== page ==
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Logic is the study of the structure of statements and their truth values, divorced from their conceptual content.

It has frequently been defined as the science of reasoning.

According to Charles Peirce:

Nearly a hundred definitions of it have been given. ... It will, however, generally be conceded that its central problem is the classification of arguments, so that all those that are bad are thrown into one division, and all those which are good into another...

1965: E.J. Lemmon: Beginning Logic:

The best way to find out what logic is is to do some.

1988: Alan G. Hamilton: Logic for Mathematicians (2nd ed.)

Logic ... consists of deduction.

1993: Richard J. Trudeau: Introduction to Graph Theory:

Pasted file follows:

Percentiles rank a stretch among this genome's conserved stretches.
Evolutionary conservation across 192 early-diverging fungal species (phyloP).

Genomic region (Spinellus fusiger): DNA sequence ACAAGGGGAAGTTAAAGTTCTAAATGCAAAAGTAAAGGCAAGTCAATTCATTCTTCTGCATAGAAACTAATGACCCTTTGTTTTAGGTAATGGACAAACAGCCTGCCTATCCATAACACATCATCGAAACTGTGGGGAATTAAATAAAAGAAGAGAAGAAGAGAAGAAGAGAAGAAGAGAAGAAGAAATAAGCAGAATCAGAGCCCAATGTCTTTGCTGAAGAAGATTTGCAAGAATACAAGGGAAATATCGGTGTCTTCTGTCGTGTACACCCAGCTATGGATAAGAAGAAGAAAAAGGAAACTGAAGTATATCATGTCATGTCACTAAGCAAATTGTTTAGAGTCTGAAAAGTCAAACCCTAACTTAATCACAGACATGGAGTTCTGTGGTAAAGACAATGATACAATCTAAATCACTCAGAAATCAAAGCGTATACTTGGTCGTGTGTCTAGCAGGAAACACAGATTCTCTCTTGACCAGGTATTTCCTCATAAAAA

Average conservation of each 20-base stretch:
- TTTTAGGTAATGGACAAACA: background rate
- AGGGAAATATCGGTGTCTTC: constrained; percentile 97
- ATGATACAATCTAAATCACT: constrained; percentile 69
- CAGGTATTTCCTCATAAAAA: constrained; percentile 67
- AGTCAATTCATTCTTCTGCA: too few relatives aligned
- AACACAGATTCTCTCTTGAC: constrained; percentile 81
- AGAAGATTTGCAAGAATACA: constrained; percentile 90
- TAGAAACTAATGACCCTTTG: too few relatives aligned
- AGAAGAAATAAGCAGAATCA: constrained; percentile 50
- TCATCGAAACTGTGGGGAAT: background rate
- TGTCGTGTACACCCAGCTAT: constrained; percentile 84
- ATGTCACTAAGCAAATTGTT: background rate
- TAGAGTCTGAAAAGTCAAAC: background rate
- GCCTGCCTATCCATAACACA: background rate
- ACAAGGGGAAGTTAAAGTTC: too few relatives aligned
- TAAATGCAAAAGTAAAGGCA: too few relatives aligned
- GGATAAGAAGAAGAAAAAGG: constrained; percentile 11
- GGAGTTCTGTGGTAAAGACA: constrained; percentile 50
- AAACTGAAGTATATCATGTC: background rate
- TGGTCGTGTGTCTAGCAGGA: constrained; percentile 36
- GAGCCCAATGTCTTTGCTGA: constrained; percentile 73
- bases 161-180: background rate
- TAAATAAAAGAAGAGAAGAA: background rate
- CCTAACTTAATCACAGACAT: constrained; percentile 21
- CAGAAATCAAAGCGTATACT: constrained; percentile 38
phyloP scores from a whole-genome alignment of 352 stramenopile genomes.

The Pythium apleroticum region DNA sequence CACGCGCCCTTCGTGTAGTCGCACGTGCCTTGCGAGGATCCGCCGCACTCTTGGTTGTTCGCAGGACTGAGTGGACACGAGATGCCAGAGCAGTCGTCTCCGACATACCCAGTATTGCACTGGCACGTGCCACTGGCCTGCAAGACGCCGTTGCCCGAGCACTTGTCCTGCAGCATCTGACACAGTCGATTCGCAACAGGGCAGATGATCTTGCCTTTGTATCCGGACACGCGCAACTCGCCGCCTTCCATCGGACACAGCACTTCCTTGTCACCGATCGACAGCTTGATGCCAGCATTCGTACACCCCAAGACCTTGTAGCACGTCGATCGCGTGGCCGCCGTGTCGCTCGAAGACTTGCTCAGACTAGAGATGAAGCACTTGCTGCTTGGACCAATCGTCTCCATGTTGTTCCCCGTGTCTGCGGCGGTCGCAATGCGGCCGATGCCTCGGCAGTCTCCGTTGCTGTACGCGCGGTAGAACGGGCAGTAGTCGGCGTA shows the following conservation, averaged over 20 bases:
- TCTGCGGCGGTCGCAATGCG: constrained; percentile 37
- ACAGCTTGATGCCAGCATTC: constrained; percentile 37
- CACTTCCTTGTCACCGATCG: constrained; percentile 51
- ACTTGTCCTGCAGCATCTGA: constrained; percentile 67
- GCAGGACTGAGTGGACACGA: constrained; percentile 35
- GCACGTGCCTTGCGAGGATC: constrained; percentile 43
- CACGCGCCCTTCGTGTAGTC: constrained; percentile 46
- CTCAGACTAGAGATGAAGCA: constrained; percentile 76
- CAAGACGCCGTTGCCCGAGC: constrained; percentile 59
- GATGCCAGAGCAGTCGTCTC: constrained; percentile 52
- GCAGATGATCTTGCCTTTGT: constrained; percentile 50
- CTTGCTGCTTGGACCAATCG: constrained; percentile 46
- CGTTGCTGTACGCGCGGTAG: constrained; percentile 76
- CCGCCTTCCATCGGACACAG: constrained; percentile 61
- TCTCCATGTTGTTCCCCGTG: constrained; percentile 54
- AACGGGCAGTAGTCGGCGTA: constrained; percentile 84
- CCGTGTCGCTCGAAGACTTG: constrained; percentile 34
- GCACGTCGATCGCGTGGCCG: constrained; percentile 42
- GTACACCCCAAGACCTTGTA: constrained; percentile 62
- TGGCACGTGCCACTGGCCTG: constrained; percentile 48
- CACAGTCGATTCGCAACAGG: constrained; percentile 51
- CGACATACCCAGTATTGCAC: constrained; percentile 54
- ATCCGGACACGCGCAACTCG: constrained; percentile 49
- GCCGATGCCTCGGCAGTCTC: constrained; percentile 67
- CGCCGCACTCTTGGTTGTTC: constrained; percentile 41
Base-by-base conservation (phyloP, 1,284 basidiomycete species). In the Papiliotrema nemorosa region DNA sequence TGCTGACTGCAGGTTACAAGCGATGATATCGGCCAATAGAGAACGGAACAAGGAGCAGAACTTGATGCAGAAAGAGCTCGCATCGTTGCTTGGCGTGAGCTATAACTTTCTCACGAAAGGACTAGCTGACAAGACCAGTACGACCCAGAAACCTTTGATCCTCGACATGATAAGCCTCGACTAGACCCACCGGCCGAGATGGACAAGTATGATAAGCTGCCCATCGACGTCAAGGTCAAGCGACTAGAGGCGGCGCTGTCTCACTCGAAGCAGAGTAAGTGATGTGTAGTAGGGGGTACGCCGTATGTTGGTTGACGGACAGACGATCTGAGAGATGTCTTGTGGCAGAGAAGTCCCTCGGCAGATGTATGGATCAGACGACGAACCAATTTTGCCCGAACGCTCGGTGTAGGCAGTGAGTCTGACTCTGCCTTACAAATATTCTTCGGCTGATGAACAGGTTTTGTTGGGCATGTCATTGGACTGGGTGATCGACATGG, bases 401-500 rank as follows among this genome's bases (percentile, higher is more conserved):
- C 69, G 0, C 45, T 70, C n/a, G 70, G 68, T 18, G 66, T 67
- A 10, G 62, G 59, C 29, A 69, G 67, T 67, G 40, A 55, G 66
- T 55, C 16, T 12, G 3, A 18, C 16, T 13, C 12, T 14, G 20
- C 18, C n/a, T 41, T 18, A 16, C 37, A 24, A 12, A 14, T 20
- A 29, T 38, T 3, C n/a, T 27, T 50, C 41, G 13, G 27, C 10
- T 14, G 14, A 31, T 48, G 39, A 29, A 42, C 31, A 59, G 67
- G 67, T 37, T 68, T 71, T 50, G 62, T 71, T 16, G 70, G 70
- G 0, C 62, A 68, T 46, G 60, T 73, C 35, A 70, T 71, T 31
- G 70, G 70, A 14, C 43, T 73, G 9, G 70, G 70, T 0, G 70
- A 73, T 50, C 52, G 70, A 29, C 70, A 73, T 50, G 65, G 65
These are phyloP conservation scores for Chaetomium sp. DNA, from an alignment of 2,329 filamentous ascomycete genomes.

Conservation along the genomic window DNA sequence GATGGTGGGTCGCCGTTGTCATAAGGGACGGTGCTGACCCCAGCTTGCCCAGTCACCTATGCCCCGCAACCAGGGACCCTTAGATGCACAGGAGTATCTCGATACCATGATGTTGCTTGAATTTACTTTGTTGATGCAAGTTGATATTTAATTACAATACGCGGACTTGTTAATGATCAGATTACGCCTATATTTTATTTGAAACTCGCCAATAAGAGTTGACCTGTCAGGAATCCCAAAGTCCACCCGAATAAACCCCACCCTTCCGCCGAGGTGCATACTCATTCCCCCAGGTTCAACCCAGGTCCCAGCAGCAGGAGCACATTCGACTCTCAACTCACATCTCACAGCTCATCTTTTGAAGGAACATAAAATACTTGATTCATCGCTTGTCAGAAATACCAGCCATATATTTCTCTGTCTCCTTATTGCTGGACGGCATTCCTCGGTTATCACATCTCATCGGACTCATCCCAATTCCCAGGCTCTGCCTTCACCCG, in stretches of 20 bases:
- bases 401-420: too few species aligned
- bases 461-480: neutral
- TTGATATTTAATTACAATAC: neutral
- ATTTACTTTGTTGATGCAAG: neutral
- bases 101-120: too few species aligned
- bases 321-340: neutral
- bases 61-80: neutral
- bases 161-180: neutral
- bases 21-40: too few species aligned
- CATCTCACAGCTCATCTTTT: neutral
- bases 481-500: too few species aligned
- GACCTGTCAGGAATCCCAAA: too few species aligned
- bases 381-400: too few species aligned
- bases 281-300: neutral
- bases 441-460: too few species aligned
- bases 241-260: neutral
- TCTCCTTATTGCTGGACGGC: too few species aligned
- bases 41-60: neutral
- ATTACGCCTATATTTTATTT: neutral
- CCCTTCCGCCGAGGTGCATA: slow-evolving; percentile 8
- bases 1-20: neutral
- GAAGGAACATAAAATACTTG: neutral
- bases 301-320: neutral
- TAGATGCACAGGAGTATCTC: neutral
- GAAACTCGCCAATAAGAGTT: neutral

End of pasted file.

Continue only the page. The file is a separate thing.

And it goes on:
... nothing but an etherealized version of the "common sense" we absorb from the culture as we grow up.

Matt Westwood:

Logic can be considered as the rickety gangplank between the ship of natural language and the solid ground of mathematics.

Also see

  • Results about logic can be found here.

Historical Note

The study of logic was begun by the ancient Greeks.

Their education system stressed the importance of competence in philosophy and rhetoric.

In order to excel in rhetoric, it was necessary to master logic.